8 marriage myths you shouldn’t believe, according to a couples therapist

The minute people find out that you’re about to get married, they instantly want to give their two cents. If they’re married or have been previously, they might tell you anecdotes about their own marriage and give you unsolicited advice on what to do and not do. While most people do have good intentions, a lot of these marriage myths are subjective—and, frankly, false.

According to licensed marriage and family therapist Racine Henry, marriage myths mostly come from social folklore. “We commonly say, ‘they say’ or ‘I heard’ without any real source or fact attached to the statement. Our families and friends tell us what they believe, and those things can be influenced by cultural guidelines, personal experiences, and/or superstitions,” she tells HelloGiggles.

The good news is you don’t have to believe these myths because, well, they’re myths. A healthy marriage is whatever you make of it; there are no hard or fast rules to follow. So before you walk down the aisle and say “I do,” read on for all the marriage myths a couples therapist believes you should ignore.

1. Myth: Your spouse should be your best friend.

Just because you’re going to live happily ever after with this person doesn’t mean that you have to be BFFs for life. While they should be your ultimate support system, you don’t have to like everything they like or do everything together.

“You and your spouse should have the relationship you both desire, according to what you both believe is healthy and realistic. Period. Whether you are best friends or not doesn’t mean anything about your relationship,” says Henry. “[Ultimately,] you should enjoy spending time with each other, have the intimacy you both desire, and have a healthy method of resolving issues.”

2. Myth: Every argument has a resolution.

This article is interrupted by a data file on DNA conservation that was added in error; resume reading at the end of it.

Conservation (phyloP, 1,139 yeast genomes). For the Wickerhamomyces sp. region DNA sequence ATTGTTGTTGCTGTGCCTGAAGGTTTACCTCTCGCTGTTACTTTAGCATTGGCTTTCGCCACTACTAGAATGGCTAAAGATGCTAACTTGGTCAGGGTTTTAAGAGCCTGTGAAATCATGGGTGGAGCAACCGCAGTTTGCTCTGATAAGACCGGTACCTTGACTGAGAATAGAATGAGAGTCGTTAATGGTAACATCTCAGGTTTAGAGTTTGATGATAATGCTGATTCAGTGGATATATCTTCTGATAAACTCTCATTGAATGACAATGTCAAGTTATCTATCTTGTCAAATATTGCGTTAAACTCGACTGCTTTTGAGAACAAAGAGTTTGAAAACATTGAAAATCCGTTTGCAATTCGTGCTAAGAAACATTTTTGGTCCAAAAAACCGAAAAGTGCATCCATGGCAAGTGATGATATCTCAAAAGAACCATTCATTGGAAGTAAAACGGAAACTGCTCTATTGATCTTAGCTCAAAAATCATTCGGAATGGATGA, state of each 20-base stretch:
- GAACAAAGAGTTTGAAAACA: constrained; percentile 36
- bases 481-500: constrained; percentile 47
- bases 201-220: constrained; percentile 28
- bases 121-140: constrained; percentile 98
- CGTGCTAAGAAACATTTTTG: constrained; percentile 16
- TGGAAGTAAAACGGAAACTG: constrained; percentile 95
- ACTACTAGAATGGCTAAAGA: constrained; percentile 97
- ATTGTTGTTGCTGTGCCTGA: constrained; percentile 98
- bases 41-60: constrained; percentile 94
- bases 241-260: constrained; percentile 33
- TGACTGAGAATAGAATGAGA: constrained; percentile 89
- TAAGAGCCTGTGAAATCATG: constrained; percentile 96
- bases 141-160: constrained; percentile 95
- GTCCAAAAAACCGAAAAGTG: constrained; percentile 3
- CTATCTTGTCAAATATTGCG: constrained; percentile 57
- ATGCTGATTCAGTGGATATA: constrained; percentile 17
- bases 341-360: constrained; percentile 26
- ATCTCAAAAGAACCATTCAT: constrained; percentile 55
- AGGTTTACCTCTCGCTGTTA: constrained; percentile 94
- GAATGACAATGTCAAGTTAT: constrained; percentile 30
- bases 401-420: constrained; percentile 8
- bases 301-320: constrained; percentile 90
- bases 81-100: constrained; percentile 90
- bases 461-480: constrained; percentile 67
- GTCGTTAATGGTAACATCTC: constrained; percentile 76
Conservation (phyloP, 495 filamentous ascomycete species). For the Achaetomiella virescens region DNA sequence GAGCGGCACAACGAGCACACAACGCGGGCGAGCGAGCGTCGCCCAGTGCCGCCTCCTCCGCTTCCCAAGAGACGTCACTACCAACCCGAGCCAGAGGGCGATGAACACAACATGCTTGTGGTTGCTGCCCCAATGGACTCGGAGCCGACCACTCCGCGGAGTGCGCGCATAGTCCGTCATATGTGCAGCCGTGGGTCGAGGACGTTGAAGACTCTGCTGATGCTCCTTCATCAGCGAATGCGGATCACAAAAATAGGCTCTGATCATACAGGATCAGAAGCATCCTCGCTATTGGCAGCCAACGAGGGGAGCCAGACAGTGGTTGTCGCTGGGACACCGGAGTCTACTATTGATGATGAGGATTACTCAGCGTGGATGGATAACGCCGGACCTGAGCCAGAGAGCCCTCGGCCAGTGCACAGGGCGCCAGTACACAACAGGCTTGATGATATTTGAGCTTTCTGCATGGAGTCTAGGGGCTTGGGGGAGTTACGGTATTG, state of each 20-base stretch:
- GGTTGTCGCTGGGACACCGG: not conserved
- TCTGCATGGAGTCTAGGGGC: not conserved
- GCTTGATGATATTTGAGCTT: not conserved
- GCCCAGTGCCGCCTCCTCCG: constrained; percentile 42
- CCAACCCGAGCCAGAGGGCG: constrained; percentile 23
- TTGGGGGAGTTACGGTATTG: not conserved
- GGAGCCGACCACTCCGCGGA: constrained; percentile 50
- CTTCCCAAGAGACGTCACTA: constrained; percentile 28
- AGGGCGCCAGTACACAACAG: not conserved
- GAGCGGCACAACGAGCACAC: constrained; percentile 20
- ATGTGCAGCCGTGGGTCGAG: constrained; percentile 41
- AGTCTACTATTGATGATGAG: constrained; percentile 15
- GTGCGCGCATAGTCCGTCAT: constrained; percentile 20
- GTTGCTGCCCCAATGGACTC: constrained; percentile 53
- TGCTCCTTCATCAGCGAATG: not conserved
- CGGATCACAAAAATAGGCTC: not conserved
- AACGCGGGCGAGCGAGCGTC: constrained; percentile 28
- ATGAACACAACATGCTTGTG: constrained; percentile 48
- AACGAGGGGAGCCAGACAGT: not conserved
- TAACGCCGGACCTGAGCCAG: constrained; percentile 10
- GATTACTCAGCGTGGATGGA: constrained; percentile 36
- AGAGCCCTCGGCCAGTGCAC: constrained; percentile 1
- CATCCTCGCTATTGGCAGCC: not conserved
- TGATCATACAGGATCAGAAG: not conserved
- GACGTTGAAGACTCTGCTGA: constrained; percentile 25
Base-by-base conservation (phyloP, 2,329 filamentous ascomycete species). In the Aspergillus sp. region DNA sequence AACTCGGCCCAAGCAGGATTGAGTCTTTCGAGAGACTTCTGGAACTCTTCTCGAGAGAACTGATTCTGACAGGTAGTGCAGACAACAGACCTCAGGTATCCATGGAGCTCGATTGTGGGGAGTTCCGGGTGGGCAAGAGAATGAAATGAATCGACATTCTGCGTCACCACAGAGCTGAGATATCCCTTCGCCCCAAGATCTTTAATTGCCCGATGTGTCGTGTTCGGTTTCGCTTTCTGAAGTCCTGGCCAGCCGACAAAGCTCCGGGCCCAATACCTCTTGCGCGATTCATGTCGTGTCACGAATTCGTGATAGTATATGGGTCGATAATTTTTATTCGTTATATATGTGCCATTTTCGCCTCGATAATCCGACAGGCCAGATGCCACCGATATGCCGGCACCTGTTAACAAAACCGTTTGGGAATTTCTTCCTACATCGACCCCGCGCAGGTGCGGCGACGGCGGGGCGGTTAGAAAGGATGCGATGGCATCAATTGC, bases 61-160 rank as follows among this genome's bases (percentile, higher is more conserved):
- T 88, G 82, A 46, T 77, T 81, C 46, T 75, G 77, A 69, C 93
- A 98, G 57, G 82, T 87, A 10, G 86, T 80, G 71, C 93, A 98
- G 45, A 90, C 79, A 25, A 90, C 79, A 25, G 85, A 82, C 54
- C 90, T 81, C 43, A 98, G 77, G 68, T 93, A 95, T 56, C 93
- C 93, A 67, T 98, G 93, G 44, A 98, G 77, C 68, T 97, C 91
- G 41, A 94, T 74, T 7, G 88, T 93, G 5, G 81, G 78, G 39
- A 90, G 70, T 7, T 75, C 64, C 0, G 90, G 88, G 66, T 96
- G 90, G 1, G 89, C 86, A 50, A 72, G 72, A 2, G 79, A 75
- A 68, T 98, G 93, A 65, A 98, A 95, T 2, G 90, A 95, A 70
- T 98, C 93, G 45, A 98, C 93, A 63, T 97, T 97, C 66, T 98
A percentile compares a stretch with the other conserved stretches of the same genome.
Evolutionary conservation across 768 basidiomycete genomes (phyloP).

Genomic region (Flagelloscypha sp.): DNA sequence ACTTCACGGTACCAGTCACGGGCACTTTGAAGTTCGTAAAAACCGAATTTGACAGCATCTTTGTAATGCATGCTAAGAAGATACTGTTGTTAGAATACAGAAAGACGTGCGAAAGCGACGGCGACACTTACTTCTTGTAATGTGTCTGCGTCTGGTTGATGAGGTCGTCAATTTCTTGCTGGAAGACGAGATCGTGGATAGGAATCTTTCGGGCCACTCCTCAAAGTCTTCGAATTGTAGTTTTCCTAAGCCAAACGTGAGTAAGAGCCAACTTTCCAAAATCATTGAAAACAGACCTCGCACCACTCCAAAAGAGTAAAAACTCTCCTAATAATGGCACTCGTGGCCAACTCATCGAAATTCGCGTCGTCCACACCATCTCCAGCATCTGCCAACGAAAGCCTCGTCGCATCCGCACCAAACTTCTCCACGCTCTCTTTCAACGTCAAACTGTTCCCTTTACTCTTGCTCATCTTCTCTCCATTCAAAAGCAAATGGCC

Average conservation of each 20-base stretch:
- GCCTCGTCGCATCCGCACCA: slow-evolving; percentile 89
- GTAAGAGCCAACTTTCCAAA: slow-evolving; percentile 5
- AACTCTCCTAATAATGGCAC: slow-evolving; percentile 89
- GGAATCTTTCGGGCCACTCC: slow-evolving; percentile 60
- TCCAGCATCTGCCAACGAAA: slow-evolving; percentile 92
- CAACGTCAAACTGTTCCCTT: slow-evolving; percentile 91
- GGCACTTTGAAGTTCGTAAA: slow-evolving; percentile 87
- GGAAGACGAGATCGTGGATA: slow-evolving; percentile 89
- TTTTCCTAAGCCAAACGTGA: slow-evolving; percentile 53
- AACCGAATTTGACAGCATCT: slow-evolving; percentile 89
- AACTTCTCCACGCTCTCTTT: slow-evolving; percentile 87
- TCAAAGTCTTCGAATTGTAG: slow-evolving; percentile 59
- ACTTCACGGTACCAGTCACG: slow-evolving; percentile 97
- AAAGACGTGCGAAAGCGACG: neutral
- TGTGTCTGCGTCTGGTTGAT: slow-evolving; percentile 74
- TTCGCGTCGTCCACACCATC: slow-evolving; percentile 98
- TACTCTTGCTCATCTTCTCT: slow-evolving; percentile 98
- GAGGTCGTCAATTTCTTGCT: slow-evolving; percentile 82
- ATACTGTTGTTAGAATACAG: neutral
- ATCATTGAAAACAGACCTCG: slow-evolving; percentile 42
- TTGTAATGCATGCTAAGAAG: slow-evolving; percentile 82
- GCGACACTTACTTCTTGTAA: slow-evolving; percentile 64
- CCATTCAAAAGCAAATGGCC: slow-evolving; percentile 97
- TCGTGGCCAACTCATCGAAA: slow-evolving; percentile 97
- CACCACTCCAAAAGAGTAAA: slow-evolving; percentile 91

Eh, not exactly. As many times as we’re told that there is a solution to every problem, sometimes there just isn’t. And that’s okay, too.

“Sometimes you have to agree to disagree and let a topic go. You may never reconcile it or lay it to rest beyond agreeing that it is a topic you avoid and ignore,” says Henry. “This does not mean your marriage is failing or unhealthy. It may just mean you are two different people who cannot see eye to eye about something.”

Keep in mind that this myth usually references those everyday topics that you can let go. But if you and your partner can’t agree on a core value (like having children, money, or religion) then you may want to reevaluate things.

3. Myth: 50% of marriages end in divorce.

“This statistic is just not true. People are still carrying this finding from a study [that was] done at least a decade ago, which included first, second, and third marriages. Also, it was not generalizable to the whole population, nor was it reflective of a trend,” says Henry.

At the end of the day, this statistic shouldn’t keep you up at night. Don’t worry about what everyone else is doing and try to focus on building the healthiest relationship you can with your partner.

4. Myth: Old problems don’t exist once you get married.